* Tyagaraja was a great bhakta indeed; but was he so exceptional and do we know so little about other bhakta-s the mythological Prahlada and the very human Sakku Bai, Tukaram and Muthu Tandavar, among others that we feel it justified to place him on a higher pedestal than all of them? He was saintly and so could we describe, with equal justification, such others like Muthuswami Dikshitar and Chembai Vaidyanatha Bhagavatar but was he a saint in the proper sense of the term?

 * Tyagaraja has captured in his compositions all the eternal truths and pholosophies he had absorbed, but does this warrant the writing of tomes on Tyagopanishad, giving him the status of a high and original authority on the subject?

* Tyagaraja's lyrics are in simple language and are also conversational in tone. Quite rightly, they have been cited as the reason for the fact his compositions are uncluttered and go directly to the heart. But is he a great poet, as he is often hailed to be? Would he be admitted as a member of a Guild of National Poets?

Such questions cannot be dismissed out of hand. Furthermore, to raise them cannot be construed as an attack on Tyagaraja because it is not he who has made these claims but his admirers and devotees. My worry, anyway, is not about these claimsper se, but the fact that these claims have tended to overshadow his musical genius and his greatest achievement and legacy, namely his compositions. Of course, much has been spoken and written about the greatness of his compositions, but the tendency has always been to take the credit away from his human endeavours and to extol his devotion as the raison d'etre for the appealing quality of musical works. This is like treating Rama as a divine being, instead of as a human being; you do that, the Rt. Hon. V.S Srinivasa Sastry said in his lectures on the Ramayana, you have missed the significance of the great epic. In Tyagaraja's case, not only have his devotees overlooked his great human achievements by deifying him as divinity incarnate, but also relegated his musical masterpieces to the background. So much so, while more and more numerous aradhana-s are being conducted as a tribute to Tyagaraja all over the world, and the musically- inclined as well other devotees throng them as if they are great shows not to be missed, there has been a perceptible decline in attendance at concerts in which his kriti-s find pride of place even. What kind of a tribute is this to Tyagaraja's musical genius? Do we deify him only to ignore his great compositions except to pay lip-service?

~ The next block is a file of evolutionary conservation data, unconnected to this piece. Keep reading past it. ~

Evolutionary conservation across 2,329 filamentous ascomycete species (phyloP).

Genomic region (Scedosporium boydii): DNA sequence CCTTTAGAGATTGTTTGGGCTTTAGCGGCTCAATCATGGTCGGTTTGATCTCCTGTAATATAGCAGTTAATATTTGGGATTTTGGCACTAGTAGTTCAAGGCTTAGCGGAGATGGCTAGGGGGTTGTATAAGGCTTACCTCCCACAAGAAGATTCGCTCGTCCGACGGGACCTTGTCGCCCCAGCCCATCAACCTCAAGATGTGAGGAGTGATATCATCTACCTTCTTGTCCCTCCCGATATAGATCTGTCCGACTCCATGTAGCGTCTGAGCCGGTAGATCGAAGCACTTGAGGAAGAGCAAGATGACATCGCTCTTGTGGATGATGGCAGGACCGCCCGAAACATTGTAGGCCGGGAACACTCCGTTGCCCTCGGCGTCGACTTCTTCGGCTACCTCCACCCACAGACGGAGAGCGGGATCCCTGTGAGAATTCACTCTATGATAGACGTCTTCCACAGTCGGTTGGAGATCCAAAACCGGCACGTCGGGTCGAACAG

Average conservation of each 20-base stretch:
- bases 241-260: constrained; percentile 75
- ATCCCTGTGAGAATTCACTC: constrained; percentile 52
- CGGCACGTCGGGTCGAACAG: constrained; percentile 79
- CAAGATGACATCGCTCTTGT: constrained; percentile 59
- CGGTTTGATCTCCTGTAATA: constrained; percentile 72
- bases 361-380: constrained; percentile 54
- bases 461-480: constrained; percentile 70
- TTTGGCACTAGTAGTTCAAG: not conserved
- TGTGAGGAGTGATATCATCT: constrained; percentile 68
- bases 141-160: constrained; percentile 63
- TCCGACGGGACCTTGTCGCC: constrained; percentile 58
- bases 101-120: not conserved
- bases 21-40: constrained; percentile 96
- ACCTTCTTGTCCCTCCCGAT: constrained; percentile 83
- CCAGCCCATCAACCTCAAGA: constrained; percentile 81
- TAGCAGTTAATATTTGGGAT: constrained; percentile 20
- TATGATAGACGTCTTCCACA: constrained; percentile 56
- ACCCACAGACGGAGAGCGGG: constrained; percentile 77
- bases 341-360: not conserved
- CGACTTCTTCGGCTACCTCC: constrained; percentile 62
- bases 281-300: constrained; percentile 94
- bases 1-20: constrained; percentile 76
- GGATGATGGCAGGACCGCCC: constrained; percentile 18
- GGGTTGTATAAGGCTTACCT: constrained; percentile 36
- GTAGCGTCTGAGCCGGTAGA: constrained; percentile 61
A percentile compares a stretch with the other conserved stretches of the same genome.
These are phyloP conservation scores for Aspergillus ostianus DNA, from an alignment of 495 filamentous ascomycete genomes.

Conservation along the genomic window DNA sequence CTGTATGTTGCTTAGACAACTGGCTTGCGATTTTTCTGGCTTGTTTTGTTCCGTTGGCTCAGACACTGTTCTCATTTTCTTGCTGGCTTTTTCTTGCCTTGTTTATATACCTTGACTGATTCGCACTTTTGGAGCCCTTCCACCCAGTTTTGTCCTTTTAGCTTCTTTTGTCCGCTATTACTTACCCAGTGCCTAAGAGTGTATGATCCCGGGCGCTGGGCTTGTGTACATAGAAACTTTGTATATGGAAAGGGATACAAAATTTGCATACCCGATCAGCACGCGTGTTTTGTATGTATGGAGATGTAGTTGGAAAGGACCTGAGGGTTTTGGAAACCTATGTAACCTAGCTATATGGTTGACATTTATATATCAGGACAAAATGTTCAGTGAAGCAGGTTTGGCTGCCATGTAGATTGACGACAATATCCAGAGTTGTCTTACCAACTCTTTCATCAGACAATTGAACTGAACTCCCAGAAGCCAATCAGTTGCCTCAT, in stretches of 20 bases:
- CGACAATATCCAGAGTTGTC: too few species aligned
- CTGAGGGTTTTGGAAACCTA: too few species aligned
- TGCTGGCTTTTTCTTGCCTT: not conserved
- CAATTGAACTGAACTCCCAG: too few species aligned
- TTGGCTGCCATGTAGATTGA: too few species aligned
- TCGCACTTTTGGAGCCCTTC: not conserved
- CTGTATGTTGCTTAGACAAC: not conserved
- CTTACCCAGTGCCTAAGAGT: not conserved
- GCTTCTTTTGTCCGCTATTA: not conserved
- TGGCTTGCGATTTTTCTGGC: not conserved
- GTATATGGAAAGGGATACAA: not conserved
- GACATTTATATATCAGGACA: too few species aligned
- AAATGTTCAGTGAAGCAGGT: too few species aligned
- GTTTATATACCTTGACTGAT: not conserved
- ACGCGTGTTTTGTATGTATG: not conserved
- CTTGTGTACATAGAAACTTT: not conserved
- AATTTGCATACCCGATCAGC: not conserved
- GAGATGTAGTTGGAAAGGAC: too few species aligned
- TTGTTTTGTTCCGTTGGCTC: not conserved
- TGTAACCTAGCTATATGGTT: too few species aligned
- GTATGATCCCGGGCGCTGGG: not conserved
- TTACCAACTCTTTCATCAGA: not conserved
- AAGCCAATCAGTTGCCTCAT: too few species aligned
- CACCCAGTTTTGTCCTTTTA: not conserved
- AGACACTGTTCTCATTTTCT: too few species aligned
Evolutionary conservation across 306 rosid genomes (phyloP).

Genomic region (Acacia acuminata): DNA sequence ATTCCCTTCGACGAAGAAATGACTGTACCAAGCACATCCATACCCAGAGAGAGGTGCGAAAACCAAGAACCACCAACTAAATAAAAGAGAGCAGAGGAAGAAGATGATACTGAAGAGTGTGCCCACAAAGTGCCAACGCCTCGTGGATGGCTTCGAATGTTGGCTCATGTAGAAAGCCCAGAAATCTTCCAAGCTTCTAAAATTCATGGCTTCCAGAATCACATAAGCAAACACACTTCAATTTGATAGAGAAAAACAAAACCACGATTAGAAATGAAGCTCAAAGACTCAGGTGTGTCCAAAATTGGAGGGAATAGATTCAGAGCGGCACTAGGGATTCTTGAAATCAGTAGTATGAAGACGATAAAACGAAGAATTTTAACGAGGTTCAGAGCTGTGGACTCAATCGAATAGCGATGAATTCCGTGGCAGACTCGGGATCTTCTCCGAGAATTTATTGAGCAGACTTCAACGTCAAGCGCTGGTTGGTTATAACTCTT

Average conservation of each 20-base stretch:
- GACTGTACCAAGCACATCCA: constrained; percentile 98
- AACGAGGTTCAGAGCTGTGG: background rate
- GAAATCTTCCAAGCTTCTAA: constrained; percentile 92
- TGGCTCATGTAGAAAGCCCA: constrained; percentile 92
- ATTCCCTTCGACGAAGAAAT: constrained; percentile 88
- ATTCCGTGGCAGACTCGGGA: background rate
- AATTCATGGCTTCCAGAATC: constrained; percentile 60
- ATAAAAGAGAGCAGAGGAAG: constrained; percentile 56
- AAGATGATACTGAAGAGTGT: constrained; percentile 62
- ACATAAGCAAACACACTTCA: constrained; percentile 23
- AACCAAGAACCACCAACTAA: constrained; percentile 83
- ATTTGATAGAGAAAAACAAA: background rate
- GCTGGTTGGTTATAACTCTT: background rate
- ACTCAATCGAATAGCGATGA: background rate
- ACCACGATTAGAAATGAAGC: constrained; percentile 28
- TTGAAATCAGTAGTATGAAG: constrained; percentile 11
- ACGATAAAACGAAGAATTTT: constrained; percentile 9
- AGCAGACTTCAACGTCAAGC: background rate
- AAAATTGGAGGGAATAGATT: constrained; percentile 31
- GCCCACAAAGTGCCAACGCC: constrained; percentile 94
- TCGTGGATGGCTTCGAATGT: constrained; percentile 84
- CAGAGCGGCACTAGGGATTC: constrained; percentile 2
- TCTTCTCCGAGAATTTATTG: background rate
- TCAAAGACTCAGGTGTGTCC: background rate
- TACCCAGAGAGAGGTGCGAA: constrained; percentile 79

This is a perturbing question, but equally perturbing is the observation that this deification of Tyagaraja has strengthened the mistaken belief that even our art music is Divine, god-oriented, and what-have you. This is not only misleading but hypocritical as well. "Nadopasana! What nadopasana?" the venerable and venerated Semmangudi Srinivasa Iyer once exclaimed, answering a question I had posed on the subject. And then he explained: "Music is a trade for us [concert musicians], a means of securing a livelihood." Semmangudi was again totally candid, as well as correct, in the reply he gave to a question put by another writer, whether a musician must be "charged with devotion" in order to ensure that his performance moved the heart. His reply was: "That is precisely what I mean. Not bhakti towards the godhead but towards the music itself. The musician must not weep on the stage, but make the listener shed tears as soon as he hears the raga. Do you understand? It is this which sanctifies the art and makes it a matrix of all that is good and noble in the human mind." [Frontline, 22 March 1996).

Prognosis for the future

 Critical as I am about the present state of concert music in Carnatica, I am not without hope for the future. I believe that the more serious and intelligent among present-day musicians will, given proper guidance, encouragement and help, understand what art music is and what they should present in concerts. I also believe that the listeners can also be educated. But I also feel that the veteran musicians who were part of the golden era and who are happily still with us must speak out. They must be willing to state in public what they say in private about the shortcomings in the music of present-day performers. Let them state their views indirectly, if they wish. Let them speak softly, if they must. But they have the duty to speak the truth. Like a tincture painted on a wound, criticism might hurt at first, but it is likely to help heal the injury that has been aggravated through puerile pronunciamentos.
Yes, I am optmistic the future will be bright provided we recognise the problems and take timely measures to overcome them.